You can also review the average time each visitor spent on your site, the bounce rate, and the percentage of new visits. This will give you a solid overview of how your site is doing. If visitors are spending a good number of minutes on your site and visiting a number of pages, it means they are finding your site useful. A low bounce rate also means they are staying on your site and not moving on to something else online.
Other Reports Analytics Provides
There are basic demographic, system, and mobile reports at the bottom of the overview screen. Here you can determine what country or city your visitors are coming from, their language preference, their browser and more. Are they accessing your site on mobile devices? This one is especially important if you have not yet had you site optimized for mobile viewing. Given that visitors are using mobile devices more and more to do online searches, a very low number of mobile viewers may reflect your lack of mobile optimization and the need to update your site.
Important Visitor Behavior
Another helpful report is about visitor behavior, which provides information about new vs. returning visitors and how often they are returning to your site. This information helps you see how many actual fans you have – those visitors you can more or less count on when asking for help in promoting a new product or otherwise getting the word out.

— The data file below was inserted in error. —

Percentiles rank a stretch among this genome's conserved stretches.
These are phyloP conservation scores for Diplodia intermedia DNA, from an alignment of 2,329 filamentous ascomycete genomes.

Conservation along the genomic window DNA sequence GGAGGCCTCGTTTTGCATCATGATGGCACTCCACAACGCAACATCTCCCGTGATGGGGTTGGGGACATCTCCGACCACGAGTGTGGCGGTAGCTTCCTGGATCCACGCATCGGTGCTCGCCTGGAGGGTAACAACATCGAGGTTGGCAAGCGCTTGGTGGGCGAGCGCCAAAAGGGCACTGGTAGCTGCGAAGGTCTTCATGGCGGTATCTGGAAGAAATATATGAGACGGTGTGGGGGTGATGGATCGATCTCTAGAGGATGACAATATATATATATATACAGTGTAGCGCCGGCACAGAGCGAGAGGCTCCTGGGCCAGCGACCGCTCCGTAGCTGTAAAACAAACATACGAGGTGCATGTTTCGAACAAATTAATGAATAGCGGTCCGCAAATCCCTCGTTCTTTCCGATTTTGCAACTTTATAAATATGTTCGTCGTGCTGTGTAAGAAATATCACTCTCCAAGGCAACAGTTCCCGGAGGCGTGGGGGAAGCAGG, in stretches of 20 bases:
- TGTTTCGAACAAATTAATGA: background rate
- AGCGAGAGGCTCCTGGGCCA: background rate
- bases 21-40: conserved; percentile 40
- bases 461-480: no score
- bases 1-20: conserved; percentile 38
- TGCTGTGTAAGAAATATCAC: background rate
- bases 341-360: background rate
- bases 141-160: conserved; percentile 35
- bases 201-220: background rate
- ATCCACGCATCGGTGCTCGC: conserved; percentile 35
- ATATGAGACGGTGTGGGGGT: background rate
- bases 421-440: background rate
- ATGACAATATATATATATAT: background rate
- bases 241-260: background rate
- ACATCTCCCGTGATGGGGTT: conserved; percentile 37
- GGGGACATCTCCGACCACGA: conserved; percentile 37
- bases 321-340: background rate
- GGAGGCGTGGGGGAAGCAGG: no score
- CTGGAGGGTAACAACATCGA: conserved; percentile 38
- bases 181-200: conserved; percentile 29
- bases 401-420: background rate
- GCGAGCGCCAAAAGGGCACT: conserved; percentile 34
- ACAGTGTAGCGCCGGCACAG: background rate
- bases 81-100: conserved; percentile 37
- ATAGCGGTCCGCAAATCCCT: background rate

Your traffic sources overview, indicating where your traffic is coming from is an indicator of your SEO strength, the viability of your incoming links, and the strength of your AdWords and other advertising campaigns. Conversely, it also demonstrates where your weaknesses are.
In a well-balanced visitor profile, you’ll see traffic coming from a variety of sources. This can be very important, because if, for example, 70% of your traffic is coming from organic Google searches, and then Google suddenly changes the algorithm (and yes, that happens more frequently than you might expect), you might suddenly plummet from page one to page 7. On the other hand, if your traffic is nicely split between organic search, AdWords and link sources, that one algorithm change won’t devastate your numbers, and you can make changes to your marketing strategy to get back on an even keel.
And Then There’s Keywords
Keywords are what drive traffic to your site. Analytics can tell you
which keywords are drawing the most visitors. Detailed keyword reports will tell you which pages visitors are landing on most often, and which search engine they are coming from. Keywords change over time, and revisiting Analytics at least once a month will help you stay abreast of changes. You can review information for your organic searches and for your AdWords campaigns.
This is just the tip of the Analytics iceberg. Once you are comfortable with these basic reports, you can drill deeper for a great deal more information to help you build your traffic, increase conversion of visitors to buyers, and stay ahead of the competition.
Want a professional to handle this for you? Give us a call or contact us. Our SEO experts will be glad to help you build your business with quality Google Analytics reports.